# A notation convenience for certain non-linear expressions

*From*: Mok-Kong Shen <mok-kong.shen@xxxxxxxxxxx>*Date*: Tue, 01 Jun 2010 13:15:35 +0200

The following is essentially commonplace and nothing special

but o.k., as I was told by a couple of mathematicians. I am

posting it nonetheless here, because I surmise it could eventually

be of some use to somebodies.

If f11(x) etc. are functions of x, one can namely e.g. use

| f11 f12 | | x1 |

| | * | |

| f21 f22 | | x2 |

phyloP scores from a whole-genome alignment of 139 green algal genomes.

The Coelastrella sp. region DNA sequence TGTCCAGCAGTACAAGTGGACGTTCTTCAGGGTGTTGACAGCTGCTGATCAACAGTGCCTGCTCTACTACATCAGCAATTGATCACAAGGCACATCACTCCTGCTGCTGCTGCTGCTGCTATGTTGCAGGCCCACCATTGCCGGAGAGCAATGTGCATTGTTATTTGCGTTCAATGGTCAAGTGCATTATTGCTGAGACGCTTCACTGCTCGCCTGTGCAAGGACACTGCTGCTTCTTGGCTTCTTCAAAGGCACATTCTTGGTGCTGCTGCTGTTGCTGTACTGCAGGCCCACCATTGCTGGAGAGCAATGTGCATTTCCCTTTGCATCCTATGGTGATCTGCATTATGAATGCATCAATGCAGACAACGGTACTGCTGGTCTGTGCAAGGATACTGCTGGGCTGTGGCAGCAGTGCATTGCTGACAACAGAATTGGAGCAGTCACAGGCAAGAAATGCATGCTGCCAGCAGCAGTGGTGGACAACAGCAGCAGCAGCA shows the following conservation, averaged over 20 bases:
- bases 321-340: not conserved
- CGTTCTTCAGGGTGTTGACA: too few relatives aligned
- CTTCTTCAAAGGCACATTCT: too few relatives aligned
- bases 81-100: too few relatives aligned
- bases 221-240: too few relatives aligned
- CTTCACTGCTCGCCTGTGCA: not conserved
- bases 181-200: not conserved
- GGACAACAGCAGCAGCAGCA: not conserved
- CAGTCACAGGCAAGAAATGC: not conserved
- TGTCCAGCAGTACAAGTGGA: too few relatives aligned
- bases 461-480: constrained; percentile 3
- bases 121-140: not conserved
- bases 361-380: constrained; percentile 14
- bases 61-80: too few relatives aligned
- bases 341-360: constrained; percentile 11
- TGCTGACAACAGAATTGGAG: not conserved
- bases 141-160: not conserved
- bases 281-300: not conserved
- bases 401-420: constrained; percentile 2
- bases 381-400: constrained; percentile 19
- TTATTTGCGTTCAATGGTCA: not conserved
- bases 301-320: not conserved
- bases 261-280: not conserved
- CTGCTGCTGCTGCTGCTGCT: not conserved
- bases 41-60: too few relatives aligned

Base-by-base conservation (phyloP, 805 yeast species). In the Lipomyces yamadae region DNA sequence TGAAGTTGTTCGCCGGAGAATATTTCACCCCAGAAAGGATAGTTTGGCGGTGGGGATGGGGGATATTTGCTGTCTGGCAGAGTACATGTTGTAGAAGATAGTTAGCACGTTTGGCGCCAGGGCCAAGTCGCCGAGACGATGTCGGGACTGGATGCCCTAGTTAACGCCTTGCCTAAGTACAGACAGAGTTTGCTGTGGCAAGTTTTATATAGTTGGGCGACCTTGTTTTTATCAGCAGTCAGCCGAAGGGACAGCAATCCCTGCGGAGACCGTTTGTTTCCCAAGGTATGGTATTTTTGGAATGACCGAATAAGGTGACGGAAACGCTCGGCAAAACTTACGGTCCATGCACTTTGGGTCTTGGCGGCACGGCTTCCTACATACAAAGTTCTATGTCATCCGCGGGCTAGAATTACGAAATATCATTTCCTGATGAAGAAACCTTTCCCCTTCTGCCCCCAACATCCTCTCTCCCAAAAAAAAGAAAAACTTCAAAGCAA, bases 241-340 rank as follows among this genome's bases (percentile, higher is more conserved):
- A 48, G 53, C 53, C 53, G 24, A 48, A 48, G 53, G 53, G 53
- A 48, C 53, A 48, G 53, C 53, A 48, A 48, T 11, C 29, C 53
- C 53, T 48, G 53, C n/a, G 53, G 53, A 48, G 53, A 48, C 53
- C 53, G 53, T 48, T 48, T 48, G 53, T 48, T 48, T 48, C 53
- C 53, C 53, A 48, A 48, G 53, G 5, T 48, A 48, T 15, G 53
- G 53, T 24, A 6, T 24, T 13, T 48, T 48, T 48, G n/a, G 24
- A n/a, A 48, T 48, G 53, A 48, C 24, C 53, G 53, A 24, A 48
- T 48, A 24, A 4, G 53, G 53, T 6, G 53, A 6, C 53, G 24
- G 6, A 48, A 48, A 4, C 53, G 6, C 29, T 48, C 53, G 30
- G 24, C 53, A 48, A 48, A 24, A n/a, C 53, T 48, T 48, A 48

to express the vector

| f11(x1) + f12(x2) |

| |

| f21(x1) + f22(x2) |

where the elements are non-linear, if the functions are so. That is,

one could in this way fairly conveniently express certain non-linear

computations using the familiar operator notations of matrix calculus

in linear algebra.

An practical example is to have full-cycle higher order permutation

polynomials mod 2^n as the functions fij, for which inverses may be

numerically computed and hence non-singular matrices may be defined.

Thanks.

M. K. Shen

.

**Follow-Ups**:**Re: A notation convenience for certain non-linear expressions***From:*Mok-Kong Shen

**Re: A notation convenience for certain non-linear expressions***From:*Tom St Denis

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